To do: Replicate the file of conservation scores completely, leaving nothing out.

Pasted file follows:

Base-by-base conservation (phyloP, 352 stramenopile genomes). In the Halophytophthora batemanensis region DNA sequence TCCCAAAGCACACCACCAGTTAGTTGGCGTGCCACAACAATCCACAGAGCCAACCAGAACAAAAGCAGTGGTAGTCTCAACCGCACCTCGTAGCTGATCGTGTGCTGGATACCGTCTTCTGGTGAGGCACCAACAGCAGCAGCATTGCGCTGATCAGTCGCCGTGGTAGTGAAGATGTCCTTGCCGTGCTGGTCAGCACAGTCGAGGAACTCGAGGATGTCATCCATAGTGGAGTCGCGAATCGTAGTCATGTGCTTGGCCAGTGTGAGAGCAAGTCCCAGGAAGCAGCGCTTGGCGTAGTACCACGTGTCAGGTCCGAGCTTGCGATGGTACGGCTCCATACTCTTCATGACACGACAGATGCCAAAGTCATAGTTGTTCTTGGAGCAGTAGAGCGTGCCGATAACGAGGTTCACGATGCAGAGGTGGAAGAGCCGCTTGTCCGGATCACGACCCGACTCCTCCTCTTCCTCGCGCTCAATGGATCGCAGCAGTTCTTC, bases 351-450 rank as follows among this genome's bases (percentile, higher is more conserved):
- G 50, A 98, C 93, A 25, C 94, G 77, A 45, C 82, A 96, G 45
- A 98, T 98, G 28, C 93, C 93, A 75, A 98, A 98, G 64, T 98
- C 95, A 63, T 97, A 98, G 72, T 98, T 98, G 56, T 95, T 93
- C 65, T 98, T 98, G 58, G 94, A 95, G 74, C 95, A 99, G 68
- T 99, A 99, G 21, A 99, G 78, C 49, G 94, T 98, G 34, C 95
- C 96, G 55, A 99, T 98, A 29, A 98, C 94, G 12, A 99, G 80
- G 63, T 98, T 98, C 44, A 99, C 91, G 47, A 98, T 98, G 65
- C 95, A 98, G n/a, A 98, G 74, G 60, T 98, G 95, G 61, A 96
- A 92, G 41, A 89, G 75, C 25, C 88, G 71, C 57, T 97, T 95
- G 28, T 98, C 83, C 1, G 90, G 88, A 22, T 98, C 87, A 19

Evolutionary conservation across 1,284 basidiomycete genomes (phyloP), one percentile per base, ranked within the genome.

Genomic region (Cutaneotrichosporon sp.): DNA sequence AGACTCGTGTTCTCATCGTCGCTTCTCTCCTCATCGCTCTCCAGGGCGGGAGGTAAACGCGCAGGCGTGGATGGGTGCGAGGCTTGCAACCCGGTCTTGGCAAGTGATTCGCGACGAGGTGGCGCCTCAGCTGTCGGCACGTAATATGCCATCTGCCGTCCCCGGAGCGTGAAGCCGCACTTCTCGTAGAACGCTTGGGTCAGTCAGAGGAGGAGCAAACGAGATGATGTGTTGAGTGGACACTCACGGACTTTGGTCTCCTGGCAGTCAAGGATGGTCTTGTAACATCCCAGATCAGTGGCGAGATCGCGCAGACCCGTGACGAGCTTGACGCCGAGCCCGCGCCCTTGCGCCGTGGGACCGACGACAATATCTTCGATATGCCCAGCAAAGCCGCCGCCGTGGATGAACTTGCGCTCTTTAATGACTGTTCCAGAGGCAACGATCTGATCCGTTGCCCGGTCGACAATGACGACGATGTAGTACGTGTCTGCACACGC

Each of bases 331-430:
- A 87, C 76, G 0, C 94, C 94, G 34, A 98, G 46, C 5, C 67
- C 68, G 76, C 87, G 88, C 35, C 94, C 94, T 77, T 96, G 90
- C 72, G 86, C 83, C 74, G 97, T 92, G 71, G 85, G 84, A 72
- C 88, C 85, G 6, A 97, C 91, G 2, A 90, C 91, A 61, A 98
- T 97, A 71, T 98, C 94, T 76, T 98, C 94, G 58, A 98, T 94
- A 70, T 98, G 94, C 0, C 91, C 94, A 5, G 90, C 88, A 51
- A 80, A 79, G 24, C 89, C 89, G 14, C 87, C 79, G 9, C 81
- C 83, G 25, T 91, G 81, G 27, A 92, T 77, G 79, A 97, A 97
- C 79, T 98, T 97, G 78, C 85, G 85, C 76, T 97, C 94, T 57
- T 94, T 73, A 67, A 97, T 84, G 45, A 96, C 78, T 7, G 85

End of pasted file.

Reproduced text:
Base-by-base conservation (phyloP, 352 stramenopile genomes). In the Halophytophthora batemanensis region DNA sequence TCCCAAAGCACACCACCAGTTAGTTGGCGTGCCACAACAATCCACAGAGCCAACCAGAACAAAAGCAGTGGTAGTCTCAACCGCACCTCGTAGCTGATCGTGTGCTGGATACCGTCTTCTGGTGAGGCACCAACAGCAGCAGCATTGCGCTGATCAGTCGCCGTGGTAGTGAAGATGTCCTTGCCGTGCTGGTCAGCACAGTCGAGGAACTCGAGGATGTCATCCATAGTGGAGTCGCGAATCGTAGTCATGTGCTTGGCCAGTGTGAGAGCAAGTCCCAGGAAGCAGCGCTTGGCGTAGTACCACGTGTCAGGTCCGAGCTTGCGATGGTACGGCTCCATACTCTTCATGACACGACAGATGCCAAAGTCATAGTTGTTCTTGGAGCAGTAGAGCGTGCCGATAACGAGGTTCACGATGCAGAGGTGGAAGAGCCGCTTGTCCGGATCACGACCCGACTCCTCCTCTTCCTCGCGCTCAATGGATCGCAGCAGTTCTTC, bases 351-450 rank as follows among this genome's bases (percentile, higher is more conserved):
- G 50, A 98, C 93, A 25, C 94, G 77, A 45, C 82, A 96, G 45
- A 98, T 98, G 28, C 93, C 93, A 75, A 98, A 98, G 64, T 98
- C 95, A 63, T 97, A 98, G 72, T 98, T 98, G 56, T 95, T 93
- C 65, T 98, T 98, G 58, G 94, A 95, G 74, C 95, A 99, G 68
- T 99, A 99, G 21, A 99, G 78, C 49, G 94, T 98, G 34, C 95
- C 96, G 55, A 99, T 98, A 29, A 98, C 94, G 12, A 99, G 80
- G 63, T 98, T 98, C 44, A 99, C 91, G 47, A 98, T 98, G 65
- C 95, A 98, G n/a, A 98, G 74, G 60, T 98, G 95, G 61, A 96
- A 92, G 41, A 89, G 75, C 25, C 88, G 71, C 57, T 97, T 95
- G 28, T 98, C 83, C 1, G 90, G 88, A 22, T 98, C 87, A 19

Evolutionary conservation across 1,284 basidiomycete genomes (phyloP), one percentile per base, ranked within the genome.

Genomic region (Cutaneotrichosporon sp.): DNA sequence AGACTCGTGTTCTCATCGTCGCTTCTCTCCTCATCGCTCTCCAGGGCGGGAGGTAAACGCGCAGGCGTGGATGGGTGCGAGGCTTGCAACCCGGTCTTGGCAAGTGATTCGCGACGAGGTGGCGCCTCAGCTGTCGGCACGTAATATGCCATCTGCCGTCCCCGGAGCGTGAAGCCGCACTTCTCGTAGAACGCTTGGGTCAGTCAGAGGAGGAGCAAACGAGATGATGTGTTGAGTGGACACTCACGGACTTTGGTCTCCTGGCAGTCAAGGATGGTCTTGTAACATCCCAGATCAGTGGCGAGATCGCGCAGACCCGTGACGAGCTTGACGCCGAGCCCGCGCCCTTGCGCCGTGGGACCGACGACAATATCTTCGATATGCCCAGCAAAGCCGCCGCCGTGGATGAACTTGCGCTCTTTAATGACTGTTCCAGAGGCAACGATCTGATCCGTTGCCCGGTCGACAATGACGACGATGTAGTACGTGTCTGCACACGC

Each of bases 331-430:
- A 87, C 76, G 0, C 94, C 94, G 34, A 98, G 46, C 5, C 67
- C 68, G 76, C 87, G 88, C 35, C 94, C 94, T 77, T 96, G 90
- C 72, G 86, C 83, C 74, G 97, T 92, G 71, G 85, G 84, A 72
- C 88, C 85, G 6, A 97, C 91, G 2, A 90, C 91, A 61, A 98
- T 97, A 71, T 98, C 94, T 76, T 98, C 94, G 58, A 98, T 94
- A 70, T 98, G 94, C 0, C 91, C 94, A 5, G 90, C 88, A 51
- A 80, A 79, G 24, C 89, C 89, G 14, C 87, C 79, G 9, C 81
- C 83, G 25, T 91, G 81, G 27, A 92, T 77, G 79, A 97, A 97
- C 79, T 98, T 97, G 78, C 85, G 85, C 76, T 97, C 94, T 57
- T 94, T 73, A 67, A 97, T 84, G 45, A 96, C 78, T 7, G 85